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Did The Tribe Win Last Night? | October 28, 2021

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Johnson Three Homer Night Sends Tribe to Offseason; White Sox 9, Indians 0

By Evan Matsumoto

There was no dog pile on the infield; there was no champagne flowing in the clubhouse. After Wednesday night’s game against the White Sox, fans quietly filed out and the lights went dark on another season in Cleveland.

And as they say in Cleveland, there’s always next year.

Cleveland sent David Huff to start the game against Chicago’s Gavin Floyd and ended up on the losing end of a five-homerun, 9-0 game. Huff started on the mound for the Tribe. Heading into the night’s game, he was 3-0 in six appearances, boasting a 2.86 ERA.

Chicago’s Dan Johnson kicked off the scoring in the second inning with a two-run shot to the centerfield seats to give the Sox an early 2-0 lead.

While the Tribe bats stayed quiet through the third, the Sox tacked on a third run in the top of the fourth. Dayan Viciedo doubled to deep left and into scoring position. Hector Gimenez brought him home on a choppy single to center.

Ray Olmedo led off the fifth frame with a single that stretched into a double when Lonnie Chisenhall airmailed his throw into the camera well behind first base. Two outs later, Paul Konerko teed off on a 90-mile-per-hour heater that ended up in the concession stand on the homerun deck.

After another two-out hit by Viciedo, Johnson hit his second homer of the ballgame, the second two-out, two-runner of the inning, which ballooned the Sox’s lead 7-0. Huff gave up two more singles in the inning before being relieved by Tony Sipp—his 63rd appearance of the season—who finally ended the inning by striking out Jordan Danks. Huff ends his season 3-1 and a 3.38 ERA.

Jason Kipnis poked just the second Indians’ hit of the game in the bottom of the sixth inning, a one-out single to right. Following Kipnis, Chisenhall grounded out to first and Russ Canzler flied out to center to end the inning.

Chris Seddon relieved Sipp in the seventh inning. Seddon gave up two singles and a walk to load the bases with one out but Olmedo grounded into a double play to stop the Sox from adding to their lead.

Travis Hafner blooped his first hit of the game into shallow left in the bottom of the seventh. Cord Phelps followed with a fly out to center. Like Kipnis in the previous inning, however, Hafner was stranded on base after Jack Hannahan grounded into a double play.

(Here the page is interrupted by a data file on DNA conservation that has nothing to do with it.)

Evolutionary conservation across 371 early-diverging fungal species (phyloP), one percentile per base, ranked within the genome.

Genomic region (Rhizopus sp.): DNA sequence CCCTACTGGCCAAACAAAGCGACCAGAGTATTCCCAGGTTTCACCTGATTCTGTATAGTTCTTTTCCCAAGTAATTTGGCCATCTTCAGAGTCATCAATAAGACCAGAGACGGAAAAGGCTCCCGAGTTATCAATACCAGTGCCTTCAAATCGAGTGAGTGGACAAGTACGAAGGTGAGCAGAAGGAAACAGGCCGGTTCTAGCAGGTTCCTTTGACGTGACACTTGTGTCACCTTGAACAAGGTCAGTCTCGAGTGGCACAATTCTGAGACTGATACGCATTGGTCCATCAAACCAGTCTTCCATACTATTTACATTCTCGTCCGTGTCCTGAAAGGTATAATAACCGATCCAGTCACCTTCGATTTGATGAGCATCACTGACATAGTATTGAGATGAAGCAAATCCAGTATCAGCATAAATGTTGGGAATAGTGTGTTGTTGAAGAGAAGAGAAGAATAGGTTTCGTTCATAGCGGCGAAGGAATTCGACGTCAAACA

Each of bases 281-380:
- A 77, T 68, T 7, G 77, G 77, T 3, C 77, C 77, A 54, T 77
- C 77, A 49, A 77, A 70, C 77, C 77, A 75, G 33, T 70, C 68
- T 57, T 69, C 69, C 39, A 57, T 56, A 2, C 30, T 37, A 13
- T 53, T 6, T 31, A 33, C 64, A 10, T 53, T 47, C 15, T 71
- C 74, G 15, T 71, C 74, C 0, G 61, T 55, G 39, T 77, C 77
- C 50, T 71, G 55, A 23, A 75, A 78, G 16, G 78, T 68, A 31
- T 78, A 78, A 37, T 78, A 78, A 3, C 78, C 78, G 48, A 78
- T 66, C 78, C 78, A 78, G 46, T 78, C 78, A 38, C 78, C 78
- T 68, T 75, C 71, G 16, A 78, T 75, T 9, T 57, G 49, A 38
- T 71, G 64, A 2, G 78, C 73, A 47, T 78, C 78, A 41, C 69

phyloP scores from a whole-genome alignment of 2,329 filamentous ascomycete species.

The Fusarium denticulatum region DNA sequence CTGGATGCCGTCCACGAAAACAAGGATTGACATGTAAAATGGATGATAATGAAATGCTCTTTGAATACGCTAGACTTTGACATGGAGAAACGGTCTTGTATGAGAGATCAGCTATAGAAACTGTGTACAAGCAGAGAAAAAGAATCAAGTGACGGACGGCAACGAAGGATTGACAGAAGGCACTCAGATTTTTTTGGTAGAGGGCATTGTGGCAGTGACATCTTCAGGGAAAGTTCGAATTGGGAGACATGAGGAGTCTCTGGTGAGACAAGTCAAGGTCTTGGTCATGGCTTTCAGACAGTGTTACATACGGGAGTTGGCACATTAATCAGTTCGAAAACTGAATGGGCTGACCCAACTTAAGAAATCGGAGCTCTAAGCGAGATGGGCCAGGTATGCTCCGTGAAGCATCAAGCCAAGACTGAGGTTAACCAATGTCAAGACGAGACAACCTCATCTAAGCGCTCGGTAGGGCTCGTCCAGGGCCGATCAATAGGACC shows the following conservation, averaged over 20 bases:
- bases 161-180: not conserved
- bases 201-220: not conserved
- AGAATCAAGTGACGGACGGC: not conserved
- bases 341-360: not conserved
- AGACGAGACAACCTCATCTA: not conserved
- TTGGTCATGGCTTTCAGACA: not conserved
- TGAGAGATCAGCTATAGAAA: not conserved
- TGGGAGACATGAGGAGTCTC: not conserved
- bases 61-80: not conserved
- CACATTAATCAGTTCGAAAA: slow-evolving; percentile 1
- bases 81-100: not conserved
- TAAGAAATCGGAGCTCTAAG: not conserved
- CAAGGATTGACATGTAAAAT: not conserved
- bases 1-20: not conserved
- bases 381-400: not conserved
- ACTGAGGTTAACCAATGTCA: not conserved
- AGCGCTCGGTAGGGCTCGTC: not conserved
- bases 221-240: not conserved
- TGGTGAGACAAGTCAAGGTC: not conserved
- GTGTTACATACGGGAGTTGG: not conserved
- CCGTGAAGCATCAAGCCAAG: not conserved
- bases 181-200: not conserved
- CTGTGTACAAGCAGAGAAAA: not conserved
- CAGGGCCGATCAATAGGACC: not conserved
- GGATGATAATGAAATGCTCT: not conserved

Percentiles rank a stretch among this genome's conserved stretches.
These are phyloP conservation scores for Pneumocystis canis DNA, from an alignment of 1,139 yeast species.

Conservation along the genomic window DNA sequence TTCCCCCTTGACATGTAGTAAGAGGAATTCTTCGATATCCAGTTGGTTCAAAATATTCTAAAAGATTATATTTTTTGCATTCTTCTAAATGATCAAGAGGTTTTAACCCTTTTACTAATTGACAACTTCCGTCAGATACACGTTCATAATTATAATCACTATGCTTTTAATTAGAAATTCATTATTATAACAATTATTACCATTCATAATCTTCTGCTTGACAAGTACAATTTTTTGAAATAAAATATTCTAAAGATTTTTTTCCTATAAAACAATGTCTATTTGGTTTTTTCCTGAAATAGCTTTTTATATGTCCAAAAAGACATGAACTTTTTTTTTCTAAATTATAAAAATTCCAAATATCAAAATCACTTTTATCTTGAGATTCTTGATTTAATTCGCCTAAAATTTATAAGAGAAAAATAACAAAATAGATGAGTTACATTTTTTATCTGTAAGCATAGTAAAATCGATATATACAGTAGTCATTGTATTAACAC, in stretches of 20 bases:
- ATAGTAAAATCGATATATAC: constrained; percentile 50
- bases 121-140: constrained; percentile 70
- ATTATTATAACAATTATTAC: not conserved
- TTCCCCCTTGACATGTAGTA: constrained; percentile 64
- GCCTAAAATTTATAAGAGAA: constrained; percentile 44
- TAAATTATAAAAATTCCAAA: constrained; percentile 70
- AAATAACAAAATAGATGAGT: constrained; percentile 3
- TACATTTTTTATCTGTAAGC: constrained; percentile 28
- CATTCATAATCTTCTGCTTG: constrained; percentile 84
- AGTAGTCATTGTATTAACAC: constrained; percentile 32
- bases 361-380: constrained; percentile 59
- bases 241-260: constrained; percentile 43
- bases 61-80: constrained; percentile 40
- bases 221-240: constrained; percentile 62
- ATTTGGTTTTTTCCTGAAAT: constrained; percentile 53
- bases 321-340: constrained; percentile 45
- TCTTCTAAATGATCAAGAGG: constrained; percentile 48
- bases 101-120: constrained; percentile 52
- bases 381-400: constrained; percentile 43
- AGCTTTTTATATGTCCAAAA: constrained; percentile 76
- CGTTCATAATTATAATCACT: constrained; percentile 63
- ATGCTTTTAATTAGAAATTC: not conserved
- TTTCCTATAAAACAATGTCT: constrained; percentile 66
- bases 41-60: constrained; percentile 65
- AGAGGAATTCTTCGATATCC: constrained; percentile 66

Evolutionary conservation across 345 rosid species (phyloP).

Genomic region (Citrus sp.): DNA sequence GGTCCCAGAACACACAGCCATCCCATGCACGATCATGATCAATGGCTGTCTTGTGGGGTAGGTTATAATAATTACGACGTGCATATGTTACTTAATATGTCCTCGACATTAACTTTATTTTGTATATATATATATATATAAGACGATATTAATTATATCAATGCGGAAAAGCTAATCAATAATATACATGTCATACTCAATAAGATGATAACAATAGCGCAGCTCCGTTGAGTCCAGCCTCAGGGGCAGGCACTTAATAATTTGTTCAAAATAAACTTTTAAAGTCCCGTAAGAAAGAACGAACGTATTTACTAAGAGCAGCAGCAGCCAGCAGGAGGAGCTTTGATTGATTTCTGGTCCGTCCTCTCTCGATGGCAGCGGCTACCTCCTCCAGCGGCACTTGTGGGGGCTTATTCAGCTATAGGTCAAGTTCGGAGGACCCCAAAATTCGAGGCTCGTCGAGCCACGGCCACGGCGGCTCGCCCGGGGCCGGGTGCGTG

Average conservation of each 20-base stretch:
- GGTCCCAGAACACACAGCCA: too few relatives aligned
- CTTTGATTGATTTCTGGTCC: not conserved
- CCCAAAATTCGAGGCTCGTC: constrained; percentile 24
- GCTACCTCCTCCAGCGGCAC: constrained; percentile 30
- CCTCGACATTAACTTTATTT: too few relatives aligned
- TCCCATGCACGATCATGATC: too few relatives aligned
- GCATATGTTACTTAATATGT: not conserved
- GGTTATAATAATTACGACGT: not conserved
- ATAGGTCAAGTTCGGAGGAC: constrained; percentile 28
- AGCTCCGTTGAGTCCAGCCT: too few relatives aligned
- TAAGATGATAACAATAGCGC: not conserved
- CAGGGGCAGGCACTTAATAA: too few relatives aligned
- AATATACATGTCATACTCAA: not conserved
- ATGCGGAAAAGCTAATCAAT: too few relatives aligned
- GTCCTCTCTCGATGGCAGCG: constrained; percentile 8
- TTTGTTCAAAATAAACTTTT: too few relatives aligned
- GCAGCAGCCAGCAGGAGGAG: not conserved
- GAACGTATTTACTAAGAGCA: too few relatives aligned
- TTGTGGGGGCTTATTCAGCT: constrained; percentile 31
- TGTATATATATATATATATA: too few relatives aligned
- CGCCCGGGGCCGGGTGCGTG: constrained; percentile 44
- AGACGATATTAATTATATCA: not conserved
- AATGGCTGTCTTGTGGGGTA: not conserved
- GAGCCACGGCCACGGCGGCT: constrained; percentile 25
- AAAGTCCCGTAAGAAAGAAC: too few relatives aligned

Chicago’s starter, Floyd, pitched 7.0 innings, racked up six strikeouts, only two walks and gave up only three hits. He finished the season 12-11.

In the eighth inning the Tribe’s bats woke up. Shin-Soo Choo extended his hitting streak to 13 games with a single to center and was followed by a double from Kipnis. However, the thrill of a run was killed when Chisenhall grounded into the final out of the inning, stranding a pair of runners.

Viciedo hit his 25th homerun of the season, third homerun of the series, and third hit of the game in the top of the ninth off Vinnie Pestano. Dan Johnson one-upped Viciedo, though, when he smoked his third homerun of the night, making Chicago’s lead 9-0.

The final three outs of the game and the season came in order and finally brought an end to a season that was nothing short of disappointing for Cleveland.

Eight of the White Sox’s nine runs were due to homeruns, with two innings, the fifth and seventh, producing a pair of homers each. The Sox hit 210 homers on the season.

What started as a promising season in Cleveland, quickly turned to frustration after the All-Star break. The Tribe spent 56 consecutive days in first or second place from April 24 to July 14—they held a 4.0 game first place lead on May 17. After that, though, the club went 46-78, finishing the season 20 games behind the playoff-bound Detroit Tigers.

Cleveland finishes the season with the outright possession of fourth place in the A.L. Central and a 68-94 (.422) record, the second lowest winning percentage in all of baseball, ahead of only the Minnesota Twins (.410).

The Indians will open up the 2013 season on the road at Toronto on April 2.

Photo: AP Photo/Tony Dejak

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